HC Deb 22 January 1968 vol 757 cc25-7
25. Mr. Wall

asked the Secretary of State for Foreign Affairs what discussions have recently taken place or are planned with Spain over Gibraltar.

39. Mr. George Jeger

asked the Secretary of State for Foreign Affairs whether he will make a statement on the progress of the talks with Spain about Gibraltar.

Mr. William Rodgers

On 1st December, 1967, we agreed to a Spanish suggestion that the opening of talks on Anglo-Spanish relations, including the question of Gibraltar, should be postponed until the New Year. The actual date for the opening of the talks has not yet been settled.

Mr. Wall

Since we have let down Britain's friends in the Middle and Far East recently, what assurance will be given to the Government of Gibraltar that we intend to back her people against Spain? Is the hon. Gentleman aware that Gibraltar has been very patient and now wants positive action taken against the Spanish blockade?

Mr. Rodgers

Without for a moment accepting the hon. Gentleman's assumptions, I would say that we have already made clear exactly where we stand on the question of sovereignty, but I think that the House will agree that the people of Gibraltar are living in difficult circumstances and that it is wise to talk about this issue, among others, with Spain if we can alleviate their condition in any way.

Mr. Jeger

Has my hon. Friend any guarantee that the talks with Spain will result in any alleviation of Gibraltar's position? Is he not aware that the anti-British and anti-Gibraltar propaganda between the talks taking place gets stiffened by the Spanish Government and that they do not halt it?

Mr. Rodgers

It is very seldom that one can guarantee before beginning talks that they will be successful, but this is no reason for not engaging in them, particularly when we have made clear the limitations of the discussions.

Sir J. Rodgers

Would it not be in the interests of the Gibraltarians themselves if talks were initiated again between Spain and ourselves on this Gibraltar question and some compromise solution considered, rather than things being allowed to drift as they are at the moment?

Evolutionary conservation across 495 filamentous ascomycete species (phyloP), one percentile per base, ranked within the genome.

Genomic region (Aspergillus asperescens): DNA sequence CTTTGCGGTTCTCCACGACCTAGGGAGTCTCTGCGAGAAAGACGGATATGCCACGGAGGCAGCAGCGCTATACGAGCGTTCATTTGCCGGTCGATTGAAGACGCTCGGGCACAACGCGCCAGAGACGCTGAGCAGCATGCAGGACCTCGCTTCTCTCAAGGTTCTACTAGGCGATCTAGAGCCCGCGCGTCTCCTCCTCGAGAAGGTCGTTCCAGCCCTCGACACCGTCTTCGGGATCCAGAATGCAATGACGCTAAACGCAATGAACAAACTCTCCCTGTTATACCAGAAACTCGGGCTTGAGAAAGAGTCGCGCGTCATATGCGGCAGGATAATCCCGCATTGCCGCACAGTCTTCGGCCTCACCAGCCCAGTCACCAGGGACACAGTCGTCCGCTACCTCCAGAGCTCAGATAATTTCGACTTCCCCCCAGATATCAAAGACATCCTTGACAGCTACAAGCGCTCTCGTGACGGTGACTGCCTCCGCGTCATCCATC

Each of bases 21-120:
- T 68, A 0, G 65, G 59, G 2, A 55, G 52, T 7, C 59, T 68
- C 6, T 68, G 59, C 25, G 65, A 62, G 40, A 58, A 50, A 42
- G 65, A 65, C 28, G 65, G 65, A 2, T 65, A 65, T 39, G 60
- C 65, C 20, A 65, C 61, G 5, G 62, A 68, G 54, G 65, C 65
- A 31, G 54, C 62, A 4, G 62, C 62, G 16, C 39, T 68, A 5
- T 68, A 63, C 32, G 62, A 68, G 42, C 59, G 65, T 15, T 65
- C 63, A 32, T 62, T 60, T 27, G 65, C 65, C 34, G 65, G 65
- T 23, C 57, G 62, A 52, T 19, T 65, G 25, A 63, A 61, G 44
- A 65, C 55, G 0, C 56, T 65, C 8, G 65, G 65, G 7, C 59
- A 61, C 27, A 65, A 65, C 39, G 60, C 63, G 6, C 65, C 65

Mr. Rodgers

I do not think that we should talk at the moment of compromise. However, I entirely agree with the hon. Gentleman that talking is a sensible and, as we hope it will turn out, a constructive course to follow.

Mr. Winnick

Why do not we tell all concerned that the people of Gibraltar have made up their minds through the normal democratic machinery—if they understand what that means—and that that is simply the end of the matter?

Mr. Rodgers

Because most of us on this side, and often on the other, believe that talking and trying to deal reasonably with Governments is always the best policy, whatever the circumstances and whatever the Governments may be.

35. Mr. Wingfield Digby

asked the Secretary of State for Foreign Affairs what representations were made to the Spanish Government about the Spanish warships which lay off Gibraltar.

Mr. William Rodgers

None, Sir. The Spanish warships which have been anchored off Gibraltar in recent weeks have not interfered with shipping or infringed local regulations.

Mr. Digby

As the Government do not react to these things, how can we hope to convince the Spanish authorities that the Government will not falter over Gibraltar as they have faltered in other directions?

Mr. Rodgers

If Spanish warships did not comply with local regulations then, of course, we should take the necessary action.

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